is a power shopper AND has relevant retail combat experience as a GAP employee.

"Just get a mumu," she advised. She was only partially kidding about the mumu. Her main point was that I should just get *something* and get outta Dodge. I snagged a 3/4 sleeve tie-died t-shirt thing at the same price as my gift-shirt and busted out, smiling.


Malls raise the ever-popular nature vs. Nurture debate. Do mall rats naturally flock to malls? Or does the existence of a mall spawn more mall rats? I put this question to Bro and Charles via email.

Charles responded:
Maybe this is why the terrorists so often blow themselves up in shopping
malls. It is not because they hate the Zionist invaders so much or because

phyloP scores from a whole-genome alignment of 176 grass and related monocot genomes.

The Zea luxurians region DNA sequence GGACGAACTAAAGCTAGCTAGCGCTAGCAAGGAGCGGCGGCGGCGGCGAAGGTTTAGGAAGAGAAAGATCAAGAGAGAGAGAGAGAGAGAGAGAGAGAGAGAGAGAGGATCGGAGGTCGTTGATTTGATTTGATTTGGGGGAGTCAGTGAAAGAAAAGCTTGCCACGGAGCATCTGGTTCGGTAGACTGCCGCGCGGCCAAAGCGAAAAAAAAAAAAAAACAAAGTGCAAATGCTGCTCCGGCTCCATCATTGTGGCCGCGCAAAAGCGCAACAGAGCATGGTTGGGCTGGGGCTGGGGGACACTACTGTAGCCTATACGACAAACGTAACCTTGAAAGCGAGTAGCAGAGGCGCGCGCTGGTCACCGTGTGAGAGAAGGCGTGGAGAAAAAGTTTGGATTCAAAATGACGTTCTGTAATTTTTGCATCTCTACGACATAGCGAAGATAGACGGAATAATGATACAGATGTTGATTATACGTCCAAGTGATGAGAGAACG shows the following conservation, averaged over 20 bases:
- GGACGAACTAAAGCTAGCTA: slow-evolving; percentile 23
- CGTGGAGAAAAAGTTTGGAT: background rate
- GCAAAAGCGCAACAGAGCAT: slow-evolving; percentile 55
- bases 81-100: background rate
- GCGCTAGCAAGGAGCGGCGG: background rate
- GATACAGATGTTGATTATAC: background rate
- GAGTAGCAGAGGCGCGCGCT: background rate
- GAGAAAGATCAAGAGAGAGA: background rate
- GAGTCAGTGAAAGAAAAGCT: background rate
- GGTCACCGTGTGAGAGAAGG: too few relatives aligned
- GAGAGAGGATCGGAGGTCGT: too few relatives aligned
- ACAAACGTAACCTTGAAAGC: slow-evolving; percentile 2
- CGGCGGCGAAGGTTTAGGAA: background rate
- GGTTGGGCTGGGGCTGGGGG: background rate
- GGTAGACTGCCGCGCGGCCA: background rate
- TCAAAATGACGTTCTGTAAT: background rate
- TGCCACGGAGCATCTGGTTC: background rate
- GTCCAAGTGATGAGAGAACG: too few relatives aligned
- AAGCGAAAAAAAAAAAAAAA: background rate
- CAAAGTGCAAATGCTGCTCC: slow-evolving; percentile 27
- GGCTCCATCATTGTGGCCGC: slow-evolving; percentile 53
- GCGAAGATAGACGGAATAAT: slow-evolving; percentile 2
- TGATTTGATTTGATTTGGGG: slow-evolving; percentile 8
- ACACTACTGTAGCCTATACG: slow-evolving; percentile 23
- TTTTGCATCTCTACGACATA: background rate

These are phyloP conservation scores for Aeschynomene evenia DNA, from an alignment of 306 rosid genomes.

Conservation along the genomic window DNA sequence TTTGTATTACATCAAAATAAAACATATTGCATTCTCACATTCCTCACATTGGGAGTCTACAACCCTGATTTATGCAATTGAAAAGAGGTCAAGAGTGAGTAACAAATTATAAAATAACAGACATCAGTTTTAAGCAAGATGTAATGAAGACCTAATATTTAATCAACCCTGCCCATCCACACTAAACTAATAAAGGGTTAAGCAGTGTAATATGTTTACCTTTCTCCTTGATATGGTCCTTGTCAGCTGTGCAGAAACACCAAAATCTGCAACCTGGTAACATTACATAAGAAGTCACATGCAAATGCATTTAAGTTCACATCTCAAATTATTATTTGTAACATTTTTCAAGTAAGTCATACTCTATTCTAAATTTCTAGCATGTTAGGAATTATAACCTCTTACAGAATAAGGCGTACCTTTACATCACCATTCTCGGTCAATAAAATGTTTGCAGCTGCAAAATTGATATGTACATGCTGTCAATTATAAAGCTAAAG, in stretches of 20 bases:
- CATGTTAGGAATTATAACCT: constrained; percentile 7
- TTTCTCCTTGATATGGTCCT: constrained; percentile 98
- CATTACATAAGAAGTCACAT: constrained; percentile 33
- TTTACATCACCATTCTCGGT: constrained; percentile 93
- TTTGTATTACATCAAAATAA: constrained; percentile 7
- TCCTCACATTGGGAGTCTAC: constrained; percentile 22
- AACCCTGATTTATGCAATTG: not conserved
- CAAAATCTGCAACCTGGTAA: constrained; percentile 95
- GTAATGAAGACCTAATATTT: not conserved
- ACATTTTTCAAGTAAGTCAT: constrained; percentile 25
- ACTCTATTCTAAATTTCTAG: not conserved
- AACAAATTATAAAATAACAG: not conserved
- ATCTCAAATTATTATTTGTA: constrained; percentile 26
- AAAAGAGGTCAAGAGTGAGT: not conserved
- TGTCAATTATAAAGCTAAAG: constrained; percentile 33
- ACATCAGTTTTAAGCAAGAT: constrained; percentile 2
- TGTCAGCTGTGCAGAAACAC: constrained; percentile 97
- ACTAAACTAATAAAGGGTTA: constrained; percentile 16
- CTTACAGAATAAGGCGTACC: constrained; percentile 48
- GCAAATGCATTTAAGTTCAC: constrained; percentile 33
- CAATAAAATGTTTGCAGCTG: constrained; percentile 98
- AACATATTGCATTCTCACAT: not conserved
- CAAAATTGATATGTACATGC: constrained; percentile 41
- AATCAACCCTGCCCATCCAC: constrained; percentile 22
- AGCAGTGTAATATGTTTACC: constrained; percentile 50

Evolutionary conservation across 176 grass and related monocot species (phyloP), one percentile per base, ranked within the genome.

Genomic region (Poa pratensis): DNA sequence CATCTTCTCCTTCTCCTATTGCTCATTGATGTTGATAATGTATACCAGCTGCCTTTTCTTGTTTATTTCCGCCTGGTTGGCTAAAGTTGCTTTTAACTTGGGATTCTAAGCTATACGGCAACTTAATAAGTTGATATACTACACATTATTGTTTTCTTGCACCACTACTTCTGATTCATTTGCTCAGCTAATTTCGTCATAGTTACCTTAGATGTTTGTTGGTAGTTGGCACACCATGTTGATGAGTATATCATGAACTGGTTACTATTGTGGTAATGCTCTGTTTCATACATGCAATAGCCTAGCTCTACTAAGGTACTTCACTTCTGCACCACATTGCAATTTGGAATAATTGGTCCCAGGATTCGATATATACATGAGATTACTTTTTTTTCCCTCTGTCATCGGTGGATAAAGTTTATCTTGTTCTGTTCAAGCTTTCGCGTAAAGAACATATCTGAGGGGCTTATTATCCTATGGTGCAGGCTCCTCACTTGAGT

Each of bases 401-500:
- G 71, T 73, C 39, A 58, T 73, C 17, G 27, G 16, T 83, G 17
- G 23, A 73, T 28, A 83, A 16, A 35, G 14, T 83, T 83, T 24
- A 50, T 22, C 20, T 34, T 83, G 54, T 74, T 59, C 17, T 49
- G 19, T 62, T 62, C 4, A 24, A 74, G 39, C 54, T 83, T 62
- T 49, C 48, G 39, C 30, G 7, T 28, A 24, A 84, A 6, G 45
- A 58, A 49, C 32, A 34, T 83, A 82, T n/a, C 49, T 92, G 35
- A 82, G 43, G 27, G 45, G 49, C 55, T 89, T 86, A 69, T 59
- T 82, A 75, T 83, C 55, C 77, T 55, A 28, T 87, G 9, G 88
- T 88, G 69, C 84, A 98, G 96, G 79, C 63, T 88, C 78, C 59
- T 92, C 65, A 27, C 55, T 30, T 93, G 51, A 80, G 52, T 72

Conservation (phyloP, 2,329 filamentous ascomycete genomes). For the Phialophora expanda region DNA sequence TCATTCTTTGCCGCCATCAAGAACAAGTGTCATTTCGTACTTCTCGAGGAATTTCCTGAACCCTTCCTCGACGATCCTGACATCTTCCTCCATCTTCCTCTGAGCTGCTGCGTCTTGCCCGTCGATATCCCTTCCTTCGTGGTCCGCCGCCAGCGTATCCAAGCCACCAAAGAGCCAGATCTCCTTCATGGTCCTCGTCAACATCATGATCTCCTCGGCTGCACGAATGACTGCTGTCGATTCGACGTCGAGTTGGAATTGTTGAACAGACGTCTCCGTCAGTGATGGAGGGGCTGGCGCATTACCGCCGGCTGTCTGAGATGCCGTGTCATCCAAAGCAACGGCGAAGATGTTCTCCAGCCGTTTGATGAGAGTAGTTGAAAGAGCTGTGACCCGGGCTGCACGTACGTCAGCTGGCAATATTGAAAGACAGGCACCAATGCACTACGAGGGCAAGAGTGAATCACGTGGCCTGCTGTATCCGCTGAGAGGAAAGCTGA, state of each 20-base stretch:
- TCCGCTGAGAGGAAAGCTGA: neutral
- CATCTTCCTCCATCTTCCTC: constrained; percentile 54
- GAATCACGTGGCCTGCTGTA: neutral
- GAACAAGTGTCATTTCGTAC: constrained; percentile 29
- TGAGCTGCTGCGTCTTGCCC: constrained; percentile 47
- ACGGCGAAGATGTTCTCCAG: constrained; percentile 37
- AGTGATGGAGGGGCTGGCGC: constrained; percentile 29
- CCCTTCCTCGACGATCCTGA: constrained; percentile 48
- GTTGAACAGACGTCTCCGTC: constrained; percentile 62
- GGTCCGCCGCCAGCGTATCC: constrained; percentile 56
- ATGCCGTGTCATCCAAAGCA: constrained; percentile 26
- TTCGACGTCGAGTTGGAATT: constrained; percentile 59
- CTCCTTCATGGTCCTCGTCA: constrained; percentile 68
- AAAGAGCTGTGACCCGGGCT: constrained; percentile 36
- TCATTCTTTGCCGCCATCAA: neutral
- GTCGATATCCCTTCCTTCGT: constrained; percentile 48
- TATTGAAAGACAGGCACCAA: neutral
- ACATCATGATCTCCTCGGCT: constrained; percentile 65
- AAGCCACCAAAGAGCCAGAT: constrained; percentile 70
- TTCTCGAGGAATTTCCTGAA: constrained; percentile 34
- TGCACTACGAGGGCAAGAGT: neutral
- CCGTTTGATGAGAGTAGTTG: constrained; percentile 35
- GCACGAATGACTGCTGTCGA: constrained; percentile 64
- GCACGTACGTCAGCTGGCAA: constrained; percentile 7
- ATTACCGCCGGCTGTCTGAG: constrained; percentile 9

of the heat, but instead it is the soul sucking lighting and heart shedding
music that makes them so eager to kill themselves and others. Some might
even see them as doing a favor to the poor people who have to work in malls
and face this reality everyday!

He also expressed concern about the mumu recommendation:

I believe the baby is supposed to start putting pressure on your spinal cord thereby cutting off vital neural impulses to the brain which will render you
unable to distinguish between nice looking clothes and circus tents. Maybe
if you spend more time in the mall this process will be sped up a bit. If
not do not worry it just means that your child's exceptional intelligence is
augmenting your now impeded brain.

Do not listen to Carla! Do not buy a mumu Cholent will be unhappy!

Back to the subject of this blog which is risissim or the residual impact, the messy shrapnel of the war. So my Tuesday was tough and for Adi it was Wednesday that was bad.

He went to his parents' house again for more shiva and to study.
"How did I live at home?" he asked me. He had been interrupted and embarrassed when his mother loudly offered him lunch during a call with a professor he admires.